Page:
Division of the Greater Poland between his grandson and his son Władysław III

On 2 August 1193 Mieszko the Younger died. His Duchy of Kalisz was then reverted to Greater Poland, but shortly after, Mieszko granted the Duchy to his older son Odon, who died eight months later, on 20 April 1194. These two early deaths forced Mieszko to made a new divisionary treaty: Mieszko retained Kalisz for himself, while Southern Greater Poland was given to his son Władysław III Spindleshanks, who also assumed the guardianship of the minor son of Odon, Władysław Odonic.

Death of Casimir II the Just. Mieszko III's renewed his pretentions over Kraków. Battle of Mozgawą and death of his son Bolesław

Casimir the Just died on 5 May 1194, and Mieszko's pretentions over Lesser Poland reborn. Unfortunately, this time the local nobility prefer to see on the throne the minors sons of Casimir, Leszek and Konrad. His attempts to retake the power end in the bloody Battle of Mozgawą (13 September 1195), were Mieszko was seriously injured and his son Bolesław of Kuyavia died.

After the battle Mieszko withdraw to Kalisz without waiting for the Silesia troops who came to his aid, led by Mieszko Tanglefoot and Jarosław of Opole.

Agreement with Helena of Znojmo. Mieszko recover the power over Kraków in exchange for Kuyavia. Settlements with the nobility

The Battle of Mozgawą persuade Mieszko that to gain the throne with violence was extremely difficult, so he began the negotiations with the widow of Casimir the Just, Helena of Znojmo. In 1198 he finally was allowed to return to Lesser Poland, but he was compelled to ceded Kuyavia to Casimir's sons. In 1199, the voivode Mikołaj Gryfita and Pełka, Bishop of Kraków deposed Mieszko and restored Leszek as High Duke; however, three years later was made a new settlement and Mieszko was able to return. He retained the title of High Duke, but was forced to give up part of his powers. He died shortly afterwards; at that time, he survived all his siblings and four of his five sons.

Marriages and Issue

Around 1136, Mieszko married firstly with Elisabeth (b. ca. 1128 - d. ca. 1154), daughter of King Béla II of Hungary.[1] They had five children:[2]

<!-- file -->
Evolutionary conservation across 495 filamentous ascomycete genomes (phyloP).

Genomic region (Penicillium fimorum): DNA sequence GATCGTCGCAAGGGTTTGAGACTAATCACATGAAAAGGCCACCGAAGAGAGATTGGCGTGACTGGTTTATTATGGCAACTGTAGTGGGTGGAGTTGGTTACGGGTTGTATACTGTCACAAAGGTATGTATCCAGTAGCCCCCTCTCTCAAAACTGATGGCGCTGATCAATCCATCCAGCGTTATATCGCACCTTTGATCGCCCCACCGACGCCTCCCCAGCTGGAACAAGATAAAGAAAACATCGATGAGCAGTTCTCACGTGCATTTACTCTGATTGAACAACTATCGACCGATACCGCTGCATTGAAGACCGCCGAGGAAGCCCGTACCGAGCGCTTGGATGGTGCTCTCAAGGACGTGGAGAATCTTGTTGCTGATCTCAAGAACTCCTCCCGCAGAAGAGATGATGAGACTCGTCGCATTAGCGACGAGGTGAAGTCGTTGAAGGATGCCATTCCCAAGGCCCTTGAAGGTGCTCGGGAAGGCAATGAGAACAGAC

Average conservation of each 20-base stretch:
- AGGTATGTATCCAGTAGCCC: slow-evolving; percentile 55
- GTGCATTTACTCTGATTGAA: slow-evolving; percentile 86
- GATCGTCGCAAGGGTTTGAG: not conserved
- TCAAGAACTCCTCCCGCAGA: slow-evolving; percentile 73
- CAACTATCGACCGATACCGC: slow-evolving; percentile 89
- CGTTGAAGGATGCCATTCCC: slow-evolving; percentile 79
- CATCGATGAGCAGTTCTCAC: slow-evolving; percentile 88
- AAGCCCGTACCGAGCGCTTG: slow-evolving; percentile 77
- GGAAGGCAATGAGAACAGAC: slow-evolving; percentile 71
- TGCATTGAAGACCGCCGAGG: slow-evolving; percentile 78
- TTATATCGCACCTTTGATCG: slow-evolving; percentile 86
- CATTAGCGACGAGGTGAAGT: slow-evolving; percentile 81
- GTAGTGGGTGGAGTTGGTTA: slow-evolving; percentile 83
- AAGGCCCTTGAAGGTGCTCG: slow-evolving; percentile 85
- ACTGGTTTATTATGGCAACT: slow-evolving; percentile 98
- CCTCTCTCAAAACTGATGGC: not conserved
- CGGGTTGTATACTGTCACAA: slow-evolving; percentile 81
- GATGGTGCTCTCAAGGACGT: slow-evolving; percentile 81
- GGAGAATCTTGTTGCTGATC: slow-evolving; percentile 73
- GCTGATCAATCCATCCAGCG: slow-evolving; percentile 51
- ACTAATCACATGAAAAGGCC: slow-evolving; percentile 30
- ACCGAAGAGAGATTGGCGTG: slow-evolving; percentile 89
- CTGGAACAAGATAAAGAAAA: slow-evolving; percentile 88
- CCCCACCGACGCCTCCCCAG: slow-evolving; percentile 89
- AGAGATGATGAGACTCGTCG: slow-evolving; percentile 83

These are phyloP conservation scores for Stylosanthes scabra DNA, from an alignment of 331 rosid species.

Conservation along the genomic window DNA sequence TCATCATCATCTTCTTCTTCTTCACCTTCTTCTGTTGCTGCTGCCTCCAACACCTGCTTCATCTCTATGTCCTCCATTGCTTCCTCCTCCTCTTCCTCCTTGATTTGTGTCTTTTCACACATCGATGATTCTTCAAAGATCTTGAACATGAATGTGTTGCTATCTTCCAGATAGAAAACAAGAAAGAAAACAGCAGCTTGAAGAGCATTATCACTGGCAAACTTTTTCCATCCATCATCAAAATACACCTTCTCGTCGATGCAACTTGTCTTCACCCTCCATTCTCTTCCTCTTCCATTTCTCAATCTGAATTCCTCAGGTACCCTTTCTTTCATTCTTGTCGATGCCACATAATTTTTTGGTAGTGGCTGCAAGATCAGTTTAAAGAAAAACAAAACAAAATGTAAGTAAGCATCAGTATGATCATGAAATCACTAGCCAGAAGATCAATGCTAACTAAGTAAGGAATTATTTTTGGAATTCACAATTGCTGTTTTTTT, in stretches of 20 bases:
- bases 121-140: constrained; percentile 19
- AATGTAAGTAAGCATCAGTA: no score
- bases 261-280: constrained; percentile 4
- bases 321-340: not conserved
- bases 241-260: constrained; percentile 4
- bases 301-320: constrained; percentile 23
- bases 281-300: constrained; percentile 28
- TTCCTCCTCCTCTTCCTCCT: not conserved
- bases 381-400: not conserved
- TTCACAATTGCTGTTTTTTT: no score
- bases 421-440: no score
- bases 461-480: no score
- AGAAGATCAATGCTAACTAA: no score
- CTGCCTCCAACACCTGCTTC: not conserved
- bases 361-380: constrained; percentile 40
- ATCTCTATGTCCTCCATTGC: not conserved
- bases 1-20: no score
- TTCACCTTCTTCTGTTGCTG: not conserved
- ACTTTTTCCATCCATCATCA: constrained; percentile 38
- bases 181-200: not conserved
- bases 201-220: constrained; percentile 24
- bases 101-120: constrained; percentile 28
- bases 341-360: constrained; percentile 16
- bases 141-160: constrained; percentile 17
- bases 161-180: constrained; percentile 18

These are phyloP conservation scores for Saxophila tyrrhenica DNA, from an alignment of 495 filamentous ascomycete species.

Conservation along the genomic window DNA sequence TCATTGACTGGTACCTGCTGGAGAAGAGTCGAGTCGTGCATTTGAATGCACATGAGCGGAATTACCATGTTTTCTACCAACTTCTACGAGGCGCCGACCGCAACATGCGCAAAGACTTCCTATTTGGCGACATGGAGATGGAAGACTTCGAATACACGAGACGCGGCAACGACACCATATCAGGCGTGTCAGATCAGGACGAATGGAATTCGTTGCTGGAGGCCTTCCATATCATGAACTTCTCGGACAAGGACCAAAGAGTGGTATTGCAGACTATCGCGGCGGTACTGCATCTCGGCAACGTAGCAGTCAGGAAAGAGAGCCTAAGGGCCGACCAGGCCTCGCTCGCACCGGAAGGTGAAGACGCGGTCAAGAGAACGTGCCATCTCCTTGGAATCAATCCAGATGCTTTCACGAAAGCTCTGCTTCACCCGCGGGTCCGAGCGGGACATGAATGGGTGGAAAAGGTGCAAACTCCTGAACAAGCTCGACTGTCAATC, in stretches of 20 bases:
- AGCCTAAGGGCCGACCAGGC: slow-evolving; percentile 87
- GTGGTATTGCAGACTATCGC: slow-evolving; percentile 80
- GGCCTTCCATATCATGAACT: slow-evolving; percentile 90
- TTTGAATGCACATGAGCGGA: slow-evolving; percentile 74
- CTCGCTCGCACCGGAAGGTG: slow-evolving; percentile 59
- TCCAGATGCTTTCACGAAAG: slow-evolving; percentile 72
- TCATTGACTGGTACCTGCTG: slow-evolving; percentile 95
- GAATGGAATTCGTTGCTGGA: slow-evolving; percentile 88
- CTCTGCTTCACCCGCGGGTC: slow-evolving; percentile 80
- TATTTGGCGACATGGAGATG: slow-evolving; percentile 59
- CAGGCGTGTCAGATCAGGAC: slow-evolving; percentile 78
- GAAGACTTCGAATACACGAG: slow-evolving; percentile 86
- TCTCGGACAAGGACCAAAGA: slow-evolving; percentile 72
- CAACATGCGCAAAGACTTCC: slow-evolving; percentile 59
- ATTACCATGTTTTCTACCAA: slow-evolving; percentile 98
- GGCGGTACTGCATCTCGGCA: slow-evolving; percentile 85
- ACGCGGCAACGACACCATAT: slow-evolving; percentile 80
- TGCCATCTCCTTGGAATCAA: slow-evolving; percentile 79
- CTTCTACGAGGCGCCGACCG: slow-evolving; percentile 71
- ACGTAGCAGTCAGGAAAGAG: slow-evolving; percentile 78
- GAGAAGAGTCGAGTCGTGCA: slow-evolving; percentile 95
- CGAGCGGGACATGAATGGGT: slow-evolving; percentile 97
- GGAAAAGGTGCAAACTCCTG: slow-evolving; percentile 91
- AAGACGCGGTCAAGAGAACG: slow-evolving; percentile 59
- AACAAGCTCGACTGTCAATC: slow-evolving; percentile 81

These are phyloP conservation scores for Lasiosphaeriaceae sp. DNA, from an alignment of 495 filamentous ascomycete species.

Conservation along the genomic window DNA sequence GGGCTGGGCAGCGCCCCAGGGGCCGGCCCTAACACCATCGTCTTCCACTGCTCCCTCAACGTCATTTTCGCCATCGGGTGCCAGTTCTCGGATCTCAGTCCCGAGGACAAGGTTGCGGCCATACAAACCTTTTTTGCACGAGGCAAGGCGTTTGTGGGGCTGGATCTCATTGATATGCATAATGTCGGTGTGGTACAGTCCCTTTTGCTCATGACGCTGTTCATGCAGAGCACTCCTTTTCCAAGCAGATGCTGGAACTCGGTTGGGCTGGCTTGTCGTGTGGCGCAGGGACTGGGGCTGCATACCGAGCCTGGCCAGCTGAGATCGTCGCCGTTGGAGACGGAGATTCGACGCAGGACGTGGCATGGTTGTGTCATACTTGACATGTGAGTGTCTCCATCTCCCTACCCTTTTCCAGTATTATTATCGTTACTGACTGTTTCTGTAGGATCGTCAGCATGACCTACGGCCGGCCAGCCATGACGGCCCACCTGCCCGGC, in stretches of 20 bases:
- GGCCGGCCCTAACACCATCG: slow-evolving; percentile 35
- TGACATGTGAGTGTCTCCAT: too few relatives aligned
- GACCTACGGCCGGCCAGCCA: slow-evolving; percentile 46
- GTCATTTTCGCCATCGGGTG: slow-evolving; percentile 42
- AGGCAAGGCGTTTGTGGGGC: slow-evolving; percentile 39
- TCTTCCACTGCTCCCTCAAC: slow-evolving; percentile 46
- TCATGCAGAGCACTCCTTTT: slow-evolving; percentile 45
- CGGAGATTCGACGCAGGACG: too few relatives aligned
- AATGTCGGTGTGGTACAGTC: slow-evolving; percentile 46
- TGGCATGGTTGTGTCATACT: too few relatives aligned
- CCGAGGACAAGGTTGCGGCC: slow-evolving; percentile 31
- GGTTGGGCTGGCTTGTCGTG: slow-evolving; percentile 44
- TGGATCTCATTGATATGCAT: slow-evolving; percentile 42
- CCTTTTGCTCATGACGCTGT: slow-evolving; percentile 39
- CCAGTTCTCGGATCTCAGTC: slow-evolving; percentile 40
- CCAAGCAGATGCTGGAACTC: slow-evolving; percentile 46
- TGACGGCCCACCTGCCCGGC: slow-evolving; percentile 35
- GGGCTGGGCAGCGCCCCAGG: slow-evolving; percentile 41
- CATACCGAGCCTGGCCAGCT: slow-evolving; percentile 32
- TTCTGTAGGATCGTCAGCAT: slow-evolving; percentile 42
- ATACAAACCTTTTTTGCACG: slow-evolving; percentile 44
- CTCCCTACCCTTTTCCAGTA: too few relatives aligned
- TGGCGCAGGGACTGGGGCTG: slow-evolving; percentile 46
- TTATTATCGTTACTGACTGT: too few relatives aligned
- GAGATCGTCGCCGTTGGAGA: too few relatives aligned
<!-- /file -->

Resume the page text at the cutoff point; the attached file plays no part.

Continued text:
1. Odon (b. ca. 1149 - d. 20 April 1194).
  2. Stephen (b. ca. 1150 - d. 18 October 1166/77?).
  3. Elisabeth (b. 1152 - d. 2 April 1209), married firstly ca. 1173 to Soběslav II, Duke of Bohemia and secondly aft. January 1180 to Conrad II of Landsberg, Margrave of Lusatia.
  4. Wierzchoslawa Ludmilla (b. bef. 1153 - d. bef. 1223), married ca. 1167 to Frederick, Lord of Bitsch and later Duke of Lorraine.
  5. Judith (b. bef. 1154 - d. af. 12 December 1201), married ca. 1173 with Bernhard, Count of Anhalt and later Duke of Saxony.

By 1154, Mieszko married secondly with Eudoxia (b. ca. 1131 - d. aft. 1187), daughter of Grand Prince Izjaslav II of Kiev.[3] They had five children:

  1. Bolesław (b. 1159 - killed in the Battle of Mozgawą, 13 September 1195).
  2. Mieszko the Younger (b. ca. 1160/65 - d. 2 August 1193).
  3. Władysław III Spindleshanks (b. ca. 1161/67 - d. 3 November 1231).
  4. Salomea (b. ca. 1162/64 – d. 11 May ca. 1183), married bef. 1177 to Prince Ratibor (II) of Pomerania.
  5. Anastasia (b. ca. 1164 – d. aft. 31 May 1240), married on 26 April 1177 to Bogislaw I, Duke of Pomerania.

See also

References

  1. ^ Complete Genealogy of the House of Arpad
  2. ^ POLAND
  3. ^ Complete Genealogy of the House of Rurik
Mieszko III the Old
Born: ca. 1127 Died: 13 March 1202
Preceded by
new creation
Duke of Greater Poland
1138–1177
Succeeded by
Odon
Preceded by
Odon
Duke of Greater Poland
1182–1202
Succeeded by
Władysław III Spindleshanks
Preceded by
Bolesław IV the Curly
High Duke of Poland
1173–1177
Succeeded by
Casimir II the Just
Preceded by
Casimir II the Just
High Duke of Poland
1191
Preceded by
Leszek the White
High Duke of Poland
1198–1199
Succeeded by
Leszek the White
High Duke of Poland
1202
Succeeded by
Władysław III Spindleshanks
Preceded by
Odon
Duke of Poznań
1182–1202
Preceded by
Casimir II the Just
Duke of Kalisz
1182–1191
Succeeded by
Mieszko the Younger
Preceded by
Odon
Duke of Kalisz
1194–1202
Succeeded by
Władysław III Spindleshanks
Preceded by
Casimir II the Just
Duke of Gniezno
1182–1202
Preceded by
Bolesław
Duke of Kuyavia
1195–1198
Succeeded by
Leszek the White
and Konrad